• “Christ hath redeemed us from the curse of the law, being made a curse for us” Gal.3.13. Strictly speaking, the ‘us’ in this verse refers to Jewish believers. Christ stood in the place of those who had broken the law (He was their substitute) and bore the penalty due to them, yet He personally had never broken the law.
  • “our Saviour Jesus Christ; who gave Himself for us” Titus 2.13, 14. The death of Christ was voluntary, “who gave Himself”; it was vicarious, “for us”: it was purposive, negatively, to “redeem us from all iniquity” and positively, to “purify unto Himself a peculiar people, zealous of good works”.

How wonderful that each believer can join with the apostle Paul and speak of “the Son of God, who loved me, and gave Himself for me” Gal.2.20.


It is a blessed truth that “Christ Jesus … gave Himself a ransom for all” 1 Tim.2.5,6; He died to open up the way to heaven for the “whosoever will”. Christ’s death has provided a righteous basis upon which God may offer salvation to all. However, if we say that Christ bore the sins of all, we are overstepping the bounds of Scripture. If Christ bore the sins of all in general, then for what will the lost be judged at the great white throne? Rev.20.12, clearly teaches “the dead were judged out of those things which were written in the books, according to their works.”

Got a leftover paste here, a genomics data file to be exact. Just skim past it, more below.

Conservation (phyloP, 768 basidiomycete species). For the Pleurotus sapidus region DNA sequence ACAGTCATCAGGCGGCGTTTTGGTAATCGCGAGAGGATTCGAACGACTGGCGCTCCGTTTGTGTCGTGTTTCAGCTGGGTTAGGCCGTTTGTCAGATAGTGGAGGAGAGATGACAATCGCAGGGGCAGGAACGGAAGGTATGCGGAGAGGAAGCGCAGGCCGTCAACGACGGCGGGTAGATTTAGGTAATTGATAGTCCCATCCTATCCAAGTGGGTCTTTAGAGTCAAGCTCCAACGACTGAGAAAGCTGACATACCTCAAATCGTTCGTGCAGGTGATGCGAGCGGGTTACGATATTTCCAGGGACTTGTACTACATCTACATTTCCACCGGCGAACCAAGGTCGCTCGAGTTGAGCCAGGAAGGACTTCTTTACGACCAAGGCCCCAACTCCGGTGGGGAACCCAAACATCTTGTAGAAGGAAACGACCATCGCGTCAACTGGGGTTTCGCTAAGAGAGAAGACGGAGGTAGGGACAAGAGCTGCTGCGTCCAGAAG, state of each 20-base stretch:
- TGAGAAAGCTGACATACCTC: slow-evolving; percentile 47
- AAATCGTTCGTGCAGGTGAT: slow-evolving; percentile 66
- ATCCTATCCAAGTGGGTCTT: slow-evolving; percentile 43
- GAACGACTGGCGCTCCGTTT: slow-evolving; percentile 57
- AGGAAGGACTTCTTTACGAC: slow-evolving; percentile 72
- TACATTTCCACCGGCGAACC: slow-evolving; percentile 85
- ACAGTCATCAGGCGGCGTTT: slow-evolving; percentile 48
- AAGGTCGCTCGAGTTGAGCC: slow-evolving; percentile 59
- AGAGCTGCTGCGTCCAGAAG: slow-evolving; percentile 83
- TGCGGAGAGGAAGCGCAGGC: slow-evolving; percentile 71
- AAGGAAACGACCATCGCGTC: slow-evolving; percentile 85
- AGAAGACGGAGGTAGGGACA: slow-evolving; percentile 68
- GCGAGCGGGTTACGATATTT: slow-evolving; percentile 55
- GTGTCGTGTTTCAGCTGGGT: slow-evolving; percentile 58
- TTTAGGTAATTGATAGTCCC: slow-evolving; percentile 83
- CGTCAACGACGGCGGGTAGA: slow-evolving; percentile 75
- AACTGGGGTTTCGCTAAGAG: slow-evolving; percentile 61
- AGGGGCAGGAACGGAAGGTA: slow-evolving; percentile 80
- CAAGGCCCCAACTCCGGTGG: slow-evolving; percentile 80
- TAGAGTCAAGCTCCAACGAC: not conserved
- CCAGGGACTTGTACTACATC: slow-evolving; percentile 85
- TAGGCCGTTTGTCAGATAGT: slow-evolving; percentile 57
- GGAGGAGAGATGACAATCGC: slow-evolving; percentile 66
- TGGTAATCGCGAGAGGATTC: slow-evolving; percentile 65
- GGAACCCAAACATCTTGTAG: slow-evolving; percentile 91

The apostles never preached to the unsaved “Your sins have been borne by Christ”. However, Peter, writing to fellow believers could say, “who His own self bare our sins in His own body on the tree” 1 Pet.2.24. Therefore we can sing heartily:

Behold the Lamb for sinners slain!
To cleanse them from each guilty stain
His precious blood was shed;
He took our place upon the tree,
Made sin, He bore our penalty.
To set the guilty captives free,
By dying in our stead.

(G. W. Frazer)